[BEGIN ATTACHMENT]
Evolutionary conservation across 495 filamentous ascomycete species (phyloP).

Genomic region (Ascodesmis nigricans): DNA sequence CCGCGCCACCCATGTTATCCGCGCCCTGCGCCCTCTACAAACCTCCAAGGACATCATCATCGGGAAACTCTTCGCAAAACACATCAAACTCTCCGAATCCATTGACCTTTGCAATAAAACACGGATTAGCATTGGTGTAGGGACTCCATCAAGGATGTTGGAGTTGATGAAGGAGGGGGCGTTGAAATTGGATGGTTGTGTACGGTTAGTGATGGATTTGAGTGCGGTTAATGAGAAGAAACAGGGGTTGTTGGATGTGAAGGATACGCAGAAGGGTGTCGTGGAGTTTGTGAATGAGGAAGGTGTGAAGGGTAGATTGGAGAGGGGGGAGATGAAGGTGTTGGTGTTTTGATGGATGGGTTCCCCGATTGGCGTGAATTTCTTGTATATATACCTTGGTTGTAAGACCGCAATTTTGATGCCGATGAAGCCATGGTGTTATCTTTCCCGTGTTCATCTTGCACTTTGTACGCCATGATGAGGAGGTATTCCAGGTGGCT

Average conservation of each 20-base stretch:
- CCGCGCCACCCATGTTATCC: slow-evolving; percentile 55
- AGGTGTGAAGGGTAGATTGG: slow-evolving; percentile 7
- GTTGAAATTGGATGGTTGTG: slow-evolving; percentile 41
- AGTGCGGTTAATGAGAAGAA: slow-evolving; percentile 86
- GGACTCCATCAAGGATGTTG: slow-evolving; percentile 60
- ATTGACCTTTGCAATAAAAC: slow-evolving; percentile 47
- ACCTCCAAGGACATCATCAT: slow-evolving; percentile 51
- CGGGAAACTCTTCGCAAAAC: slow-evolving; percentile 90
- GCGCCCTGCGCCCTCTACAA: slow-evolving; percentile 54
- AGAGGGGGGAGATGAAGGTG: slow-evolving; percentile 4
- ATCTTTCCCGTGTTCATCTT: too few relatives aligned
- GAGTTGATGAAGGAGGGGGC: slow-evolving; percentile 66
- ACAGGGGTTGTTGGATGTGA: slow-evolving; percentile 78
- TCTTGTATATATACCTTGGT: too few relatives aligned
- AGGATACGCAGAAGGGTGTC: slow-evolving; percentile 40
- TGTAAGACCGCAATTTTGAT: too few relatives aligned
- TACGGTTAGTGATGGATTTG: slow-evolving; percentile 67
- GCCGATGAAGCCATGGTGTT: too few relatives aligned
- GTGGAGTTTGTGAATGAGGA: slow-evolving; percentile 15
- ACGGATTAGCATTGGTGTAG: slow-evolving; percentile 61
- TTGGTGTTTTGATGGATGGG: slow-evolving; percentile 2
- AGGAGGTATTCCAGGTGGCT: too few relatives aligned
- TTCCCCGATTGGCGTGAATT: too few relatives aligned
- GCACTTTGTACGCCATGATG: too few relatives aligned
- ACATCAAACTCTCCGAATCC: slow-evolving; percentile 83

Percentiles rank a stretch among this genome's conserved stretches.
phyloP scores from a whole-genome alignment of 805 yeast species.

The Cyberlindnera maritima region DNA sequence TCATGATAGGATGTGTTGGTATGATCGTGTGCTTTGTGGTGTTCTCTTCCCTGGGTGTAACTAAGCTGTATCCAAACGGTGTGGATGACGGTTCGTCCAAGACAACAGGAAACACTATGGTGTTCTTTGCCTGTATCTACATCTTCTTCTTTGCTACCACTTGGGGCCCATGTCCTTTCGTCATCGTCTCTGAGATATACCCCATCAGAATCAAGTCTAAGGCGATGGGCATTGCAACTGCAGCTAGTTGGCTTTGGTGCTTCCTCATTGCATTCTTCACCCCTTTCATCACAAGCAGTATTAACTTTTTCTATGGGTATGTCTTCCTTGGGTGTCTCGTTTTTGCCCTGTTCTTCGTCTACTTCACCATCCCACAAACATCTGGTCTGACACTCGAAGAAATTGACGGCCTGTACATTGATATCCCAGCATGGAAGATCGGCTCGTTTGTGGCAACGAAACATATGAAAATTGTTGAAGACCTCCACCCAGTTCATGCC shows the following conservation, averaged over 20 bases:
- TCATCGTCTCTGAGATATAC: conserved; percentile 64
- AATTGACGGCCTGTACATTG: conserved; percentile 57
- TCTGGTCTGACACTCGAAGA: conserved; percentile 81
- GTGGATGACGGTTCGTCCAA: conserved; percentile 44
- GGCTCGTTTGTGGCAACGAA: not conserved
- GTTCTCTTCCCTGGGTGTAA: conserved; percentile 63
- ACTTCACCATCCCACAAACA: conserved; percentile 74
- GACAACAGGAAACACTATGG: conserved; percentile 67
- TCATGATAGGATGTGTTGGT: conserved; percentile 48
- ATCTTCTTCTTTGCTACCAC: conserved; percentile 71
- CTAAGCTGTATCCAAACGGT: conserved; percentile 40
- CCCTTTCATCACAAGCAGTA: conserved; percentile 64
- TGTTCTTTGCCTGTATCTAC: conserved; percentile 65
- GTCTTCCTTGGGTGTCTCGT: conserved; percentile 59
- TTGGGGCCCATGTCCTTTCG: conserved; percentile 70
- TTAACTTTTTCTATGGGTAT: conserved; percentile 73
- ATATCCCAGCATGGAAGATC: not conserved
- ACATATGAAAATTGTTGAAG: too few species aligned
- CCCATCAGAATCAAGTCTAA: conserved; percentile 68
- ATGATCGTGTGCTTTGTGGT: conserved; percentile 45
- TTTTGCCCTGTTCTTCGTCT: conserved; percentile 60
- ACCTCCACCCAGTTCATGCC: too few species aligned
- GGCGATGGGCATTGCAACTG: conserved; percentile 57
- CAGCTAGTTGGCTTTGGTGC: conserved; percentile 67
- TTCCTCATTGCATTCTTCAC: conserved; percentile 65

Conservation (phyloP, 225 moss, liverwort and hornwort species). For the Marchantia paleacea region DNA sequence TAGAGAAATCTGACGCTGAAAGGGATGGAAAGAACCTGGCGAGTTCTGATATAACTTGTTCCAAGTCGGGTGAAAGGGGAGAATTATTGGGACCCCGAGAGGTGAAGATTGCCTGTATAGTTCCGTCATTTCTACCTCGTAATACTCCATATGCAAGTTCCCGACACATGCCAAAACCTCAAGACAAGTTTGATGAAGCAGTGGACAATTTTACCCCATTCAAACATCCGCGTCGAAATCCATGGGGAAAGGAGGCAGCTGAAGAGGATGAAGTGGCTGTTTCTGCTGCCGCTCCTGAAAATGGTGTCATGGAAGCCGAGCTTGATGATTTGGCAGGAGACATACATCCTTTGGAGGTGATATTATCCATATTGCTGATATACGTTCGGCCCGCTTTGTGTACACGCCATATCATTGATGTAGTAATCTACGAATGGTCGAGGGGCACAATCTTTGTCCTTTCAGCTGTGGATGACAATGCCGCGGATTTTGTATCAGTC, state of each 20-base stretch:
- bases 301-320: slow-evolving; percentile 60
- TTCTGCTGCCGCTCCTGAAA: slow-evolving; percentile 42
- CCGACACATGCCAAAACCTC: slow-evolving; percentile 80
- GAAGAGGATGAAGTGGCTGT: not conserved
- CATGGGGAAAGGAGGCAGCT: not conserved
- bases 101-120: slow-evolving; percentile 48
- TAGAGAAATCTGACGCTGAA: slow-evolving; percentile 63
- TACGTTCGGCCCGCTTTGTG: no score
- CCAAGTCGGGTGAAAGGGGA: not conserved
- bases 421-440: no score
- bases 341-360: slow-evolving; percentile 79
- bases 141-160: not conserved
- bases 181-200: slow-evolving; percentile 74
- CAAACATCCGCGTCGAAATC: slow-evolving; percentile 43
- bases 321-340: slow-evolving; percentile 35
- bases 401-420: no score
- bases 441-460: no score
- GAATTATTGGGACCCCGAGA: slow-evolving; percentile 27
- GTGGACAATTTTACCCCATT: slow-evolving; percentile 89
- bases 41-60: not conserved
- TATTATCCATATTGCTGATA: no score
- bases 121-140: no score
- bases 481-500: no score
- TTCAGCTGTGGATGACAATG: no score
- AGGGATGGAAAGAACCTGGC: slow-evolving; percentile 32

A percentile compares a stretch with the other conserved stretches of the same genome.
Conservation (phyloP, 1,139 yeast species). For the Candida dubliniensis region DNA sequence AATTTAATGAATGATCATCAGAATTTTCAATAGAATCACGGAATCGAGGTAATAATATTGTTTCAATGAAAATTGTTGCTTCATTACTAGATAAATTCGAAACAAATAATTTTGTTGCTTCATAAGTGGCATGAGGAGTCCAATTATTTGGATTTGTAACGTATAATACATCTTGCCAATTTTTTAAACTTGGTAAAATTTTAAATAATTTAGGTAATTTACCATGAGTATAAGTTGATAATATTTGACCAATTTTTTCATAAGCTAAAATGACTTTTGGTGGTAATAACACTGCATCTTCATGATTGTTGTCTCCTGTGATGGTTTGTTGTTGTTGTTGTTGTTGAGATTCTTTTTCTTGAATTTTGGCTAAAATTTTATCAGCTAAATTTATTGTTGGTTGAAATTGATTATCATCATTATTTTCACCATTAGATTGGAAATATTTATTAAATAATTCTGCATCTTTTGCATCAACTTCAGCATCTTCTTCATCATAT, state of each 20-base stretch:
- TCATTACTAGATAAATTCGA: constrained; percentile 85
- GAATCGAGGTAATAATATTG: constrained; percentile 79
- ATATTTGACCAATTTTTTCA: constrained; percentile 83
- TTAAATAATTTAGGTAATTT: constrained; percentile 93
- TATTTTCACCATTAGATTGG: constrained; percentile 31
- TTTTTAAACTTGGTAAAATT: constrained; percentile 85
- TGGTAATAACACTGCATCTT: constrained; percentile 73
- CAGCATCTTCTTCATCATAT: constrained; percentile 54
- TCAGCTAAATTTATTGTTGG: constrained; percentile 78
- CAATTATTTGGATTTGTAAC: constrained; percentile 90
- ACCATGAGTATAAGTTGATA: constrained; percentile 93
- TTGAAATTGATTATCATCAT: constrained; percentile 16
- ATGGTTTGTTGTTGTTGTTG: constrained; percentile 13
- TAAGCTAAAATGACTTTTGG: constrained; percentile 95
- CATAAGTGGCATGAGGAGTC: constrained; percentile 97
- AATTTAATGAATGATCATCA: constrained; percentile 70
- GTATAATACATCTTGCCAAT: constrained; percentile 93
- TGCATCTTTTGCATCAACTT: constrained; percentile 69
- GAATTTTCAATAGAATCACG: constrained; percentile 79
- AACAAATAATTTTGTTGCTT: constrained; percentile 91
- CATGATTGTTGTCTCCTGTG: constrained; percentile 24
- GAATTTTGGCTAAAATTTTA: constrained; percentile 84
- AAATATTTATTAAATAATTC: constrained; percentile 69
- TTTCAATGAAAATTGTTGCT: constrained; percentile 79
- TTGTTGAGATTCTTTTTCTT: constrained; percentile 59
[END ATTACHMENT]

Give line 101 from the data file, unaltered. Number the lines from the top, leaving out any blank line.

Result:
- GTATAATACATCTTGCCAAT: constrained; percentile 93